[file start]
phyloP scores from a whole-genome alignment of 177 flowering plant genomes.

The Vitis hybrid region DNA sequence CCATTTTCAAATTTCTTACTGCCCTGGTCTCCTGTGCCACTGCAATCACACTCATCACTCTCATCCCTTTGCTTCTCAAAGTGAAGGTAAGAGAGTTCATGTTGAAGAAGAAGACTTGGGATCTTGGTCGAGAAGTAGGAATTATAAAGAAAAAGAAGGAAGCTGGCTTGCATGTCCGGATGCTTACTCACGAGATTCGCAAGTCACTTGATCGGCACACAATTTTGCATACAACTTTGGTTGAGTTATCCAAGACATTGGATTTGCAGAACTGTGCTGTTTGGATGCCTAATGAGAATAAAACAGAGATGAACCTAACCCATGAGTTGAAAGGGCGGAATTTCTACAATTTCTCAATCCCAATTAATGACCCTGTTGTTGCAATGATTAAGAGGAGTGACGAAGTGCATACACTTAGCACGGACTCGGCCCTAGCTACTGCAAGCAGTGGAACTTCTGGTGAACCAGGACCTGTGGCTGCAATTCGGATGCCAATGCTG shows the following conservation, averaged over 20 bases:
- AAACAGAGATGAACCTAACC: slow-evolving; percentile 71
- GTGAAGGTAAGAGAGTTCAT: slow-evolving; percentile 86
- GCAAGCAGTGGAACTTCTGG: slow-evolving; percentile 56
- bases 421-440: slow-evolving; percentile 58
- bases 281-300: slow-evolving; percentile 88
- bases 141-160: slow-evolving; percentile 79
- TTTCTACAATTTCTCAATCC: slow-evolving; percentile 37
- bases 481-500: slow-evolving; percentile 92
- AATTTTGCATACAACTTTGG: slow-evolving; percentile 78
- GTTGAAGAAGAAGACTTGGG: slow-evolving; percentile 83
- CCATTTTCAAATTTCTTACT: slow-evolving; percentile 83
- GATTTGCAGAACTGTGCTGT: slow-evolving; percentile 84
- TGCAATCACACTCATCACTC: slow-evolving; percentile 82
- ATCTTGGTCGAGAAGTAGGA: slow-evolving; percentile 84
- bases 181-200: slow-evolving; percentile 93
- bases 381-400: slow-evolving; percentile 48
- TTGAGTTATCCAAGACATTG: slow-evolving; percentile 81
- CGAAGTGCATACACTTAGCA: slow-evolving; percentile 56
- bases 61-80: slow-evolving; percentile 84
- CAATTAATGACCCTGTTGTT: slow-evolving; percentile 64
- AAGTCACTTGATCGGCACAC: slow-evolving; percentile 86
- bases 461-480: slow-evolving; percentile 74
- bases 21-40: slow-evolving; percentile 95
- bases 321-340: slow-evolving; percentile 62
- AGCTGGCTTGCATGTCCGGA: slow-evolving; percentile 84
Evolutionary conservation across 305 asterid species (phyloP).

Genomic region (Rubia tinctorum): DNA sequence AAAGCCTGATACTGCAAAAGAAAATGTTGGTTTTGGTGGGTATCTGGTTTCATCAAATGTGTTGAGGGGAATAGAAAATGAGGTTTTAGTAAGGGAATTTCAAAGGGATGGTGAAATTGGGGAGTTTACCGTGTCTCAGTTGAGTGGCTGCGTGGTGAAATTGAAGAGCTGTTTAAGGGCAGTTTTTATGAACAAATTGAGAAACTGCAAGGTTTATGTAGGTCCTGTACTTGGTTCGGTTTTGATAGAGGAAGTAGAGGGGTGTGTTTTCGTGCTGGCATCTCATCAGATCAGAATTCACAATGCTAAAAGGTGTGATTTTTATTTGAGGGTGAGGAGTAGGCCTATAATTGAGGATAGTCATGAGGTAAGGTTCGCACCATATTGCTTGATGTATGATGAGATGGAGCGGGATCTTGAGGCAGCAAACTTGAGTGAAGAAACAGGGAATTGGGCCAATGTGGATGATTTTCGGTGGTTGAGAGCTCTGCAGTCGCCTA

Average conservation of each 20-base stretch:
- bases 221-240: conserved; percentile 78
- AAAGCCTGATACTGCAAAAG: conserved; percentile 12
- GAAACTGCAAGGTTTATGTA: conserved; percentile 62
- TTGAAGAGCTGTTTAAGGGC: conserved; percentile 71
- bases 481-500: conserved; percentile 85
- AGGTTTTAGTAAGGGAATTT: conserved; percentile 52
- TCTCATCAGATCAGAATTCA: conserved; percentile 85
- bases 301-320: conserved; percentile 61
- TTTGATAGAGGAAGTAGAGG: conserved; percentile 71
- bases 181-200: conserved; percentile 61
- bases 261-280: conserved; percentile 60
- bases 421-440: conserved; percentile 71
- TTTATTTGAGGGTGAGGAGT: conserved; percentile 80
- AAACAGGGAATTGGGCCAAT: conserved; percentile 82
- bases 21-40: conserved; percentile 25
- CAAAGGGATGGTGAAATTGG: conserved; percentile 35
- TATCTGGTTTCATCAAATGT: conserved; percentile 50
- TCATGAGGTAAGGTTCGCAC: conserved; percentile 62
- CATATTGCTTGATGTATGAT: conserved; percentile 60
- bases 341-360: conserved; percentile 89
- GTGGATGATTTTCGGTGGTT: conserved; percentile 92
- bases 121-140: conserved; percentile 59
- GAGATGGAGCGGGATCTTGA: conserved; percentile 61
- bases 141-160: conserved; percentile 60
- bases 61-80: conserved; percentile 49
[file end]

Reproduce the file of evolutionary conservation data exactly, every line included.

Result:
phyloP scores from a whole-genome alignment of 177 flowering plant genomes.

The Vitis hybrid region DNA sequence CCATTTTCAAATTTCTTACTGCCCTGGTCTCCTGTGCCACTGCAATCACACTCATCACTCTCATCCCTTTGCTTCTCAAAGTGAAGGTAAGAGAGTTCATGTTGAAGAAGAAGACTTGGGATCTTGGTCGAGAAGTAGGAATTATAAAGAAAAAGAAGGAAGCTGGCTTGCATGTCCGGATGCTTACTCACGAGATTCGCAAGTCACTTGATCGGCACACAATTTTGCATACAACTTTGGTTGAGTTATCCAAGACATTGGATTTGCAGAACTGTGCTGTTTGGATGCCTAATGAGAATAAAACAGAGATGAACCTAACCCATGAGTTGAAAGGGCGGAATTTCTACAATTTCTCAATCCCAATTAATGACCCTGTTGTTGCAATGATTAAGAGGAGTGACGAAGTGCATACACTTAGCACGGACTCGGCCCTAGCTACTGCAAGCAGTGGAACTTCTGGTGAACCAGGACCTGTGGCTGCAATTCGGATGCCAATGCTG shows the following conservation, averaged over 20 bases:
- AAACAGAGATGAACCTAACC: slow-evolving; percentile 71
- GTGAAGGTAAGAGAGTTCAT: slow-evolving; percentile 86
- GCAAGCAGTGGAACTTCTGG: slow-evolving; percentile 56
- bases 421-440: slow-evolving; percentile 58
- bases 281-300: slow-evolving; percentile 88
- bases 141-160: slow-evolving; percentile 79
- TTTCTACAATTTCTCAATCC: slow-evolving; percentile 37
- bases 481-500: slow-evolving; percentile 92
- AATTTTGCATACAACTTTGG: slow-evolving; percentile 78
- GTTGAAGAAGAAGACTTGGG: slow-evolving; percentile 83
- CCATTTTCAAATTTCTTACT: slow-evolving; percentile 83
- GATTTGCAGAACTGTGCTGT: slow-evolving; percentile 84
- TGCAATCACACTCATCACTC: slow-evolving; percentile 82
- ATCTTGGTCGAGAAGTAGGA: slow-evolving; percentile 84
- bases 181-200: slow-evolving; percentile 93
- bases 381-400: slow-evolving; percentile 48
- TTGAGTTATCCAAGACATTG: slow-evolving; percentile 81
- CGAAGTGCATACACTTAGCA: slow-evolving; percentile 56
- bases 61-80: slow-evolving; percentile 84
- CAATTAATGACCCTGTTGTT: slow-evolving; percentile 64
- AAGTCACTTGATCGGCACAC: slow-evolving; percentile 86
- bases 461-480: slow-evolving; percentile 74
- bases 21-40: slow-evolving; percentile 95
- bases 321-340: slow-evolving; percentile 62
- AGCTGGCTTGCATGTCCGGA: slow-evolving; percentile 84
Evolutionary conservation across 305 asterid species (phyloP).

Genomic region (Rubia tinctorum): DNA sequence AAAGCCTGATACTGCAAAAGAAAATGTTGGTTTTGGTGGGTATCTGGTTTCATCAAATGTGTTGAGGGGAATAGAAAATGAGGTTTTAGTAAGGGAATTTCAAAGGGATGGTGAAATTGGGGAGTTTACCGTGTCTCAGTTGAGTGGCTGCGTGGTGAAATTGAAGAGCTGTTTAAGGGCAGTTTTTATGAACAAATTGAGAAACTGCAAGGTTTATGTAGGTCCTGTACTTGGTTCGGTTTTGATAGAGGAAGTAGAGGGGTGTGTTTTCGTGCTGGCATCTCATCAGATCAGAATTCACAATGCTAAAAGGTGTGATTTTTATTTGAGGGTGAGGAGTAGGCCTATAATTGAGGATAGTCATGAGGTAAGGTTCGCACCATATTGCTTGATGTATGATGAGATGGAGCGGGATCTTGAGGCAGCAAACTTGAGTGAAGAAACAGGGAATTGGGCCAATGTGGATGATTTTCGGTGGTTGAGAGCTCTGCAGTCGCCTA

Average conservation of each 20-base stretch:
- bases 221-240: conserved; percentile 78
- AAAGCCTGATACTGCAAAAG: conserved; percentile 12
- GAAACTGCAAGGTTTATGTA: conserved; percentile 62
- TTGAAGAGCTGTTTAAGGGC: conserved; percentile 71
- bases 481-500: conserved; percentile 85
- AGGTTTTAGTAAGGGAATTT: conserved; percentile 52
- TCTCATCAGATCAGAATTCA: conserved; percentile 85
- bases 301-320: conserved; percentile 61
- TTTGATAGAGGAAGTAGAGG: conserved; percentile 71
- bases 181-200: conserved; percentile 61
- bases 261-280: conserved; percentile 60
- bases 421-440: conserved; percentile 71
- TTTATTTGAGGGTGAGGAGT: conserved; percentile 80
- AAACAGGGAATTGGGCCAAT: conserved; percentile 82
- bases 21-40: conserved; percentile 25
- CAAAGGGATGGTGAAATTGG: conserved; percentile 35
- TATCTGGTTTCATCAAATGT: conserved; percentile 50
- TCATGAGGTAAGGTTCGCAC: conserved; percentile 62
- CATATTGCTTGATGTATGAT: conserved; percentile 60
- bases 341-360: conserved; percentile 89
- GTGGATGATTTTCGGTGGTT: conserved; percentile 92
- bases 121-140: conserved; percentile 59
- GAGATGGAGCGGGATCTTGA: conserved; percentile 61
- bases 141-160: conserved; percentile 60
- bases 61-80: conserved; percentile 49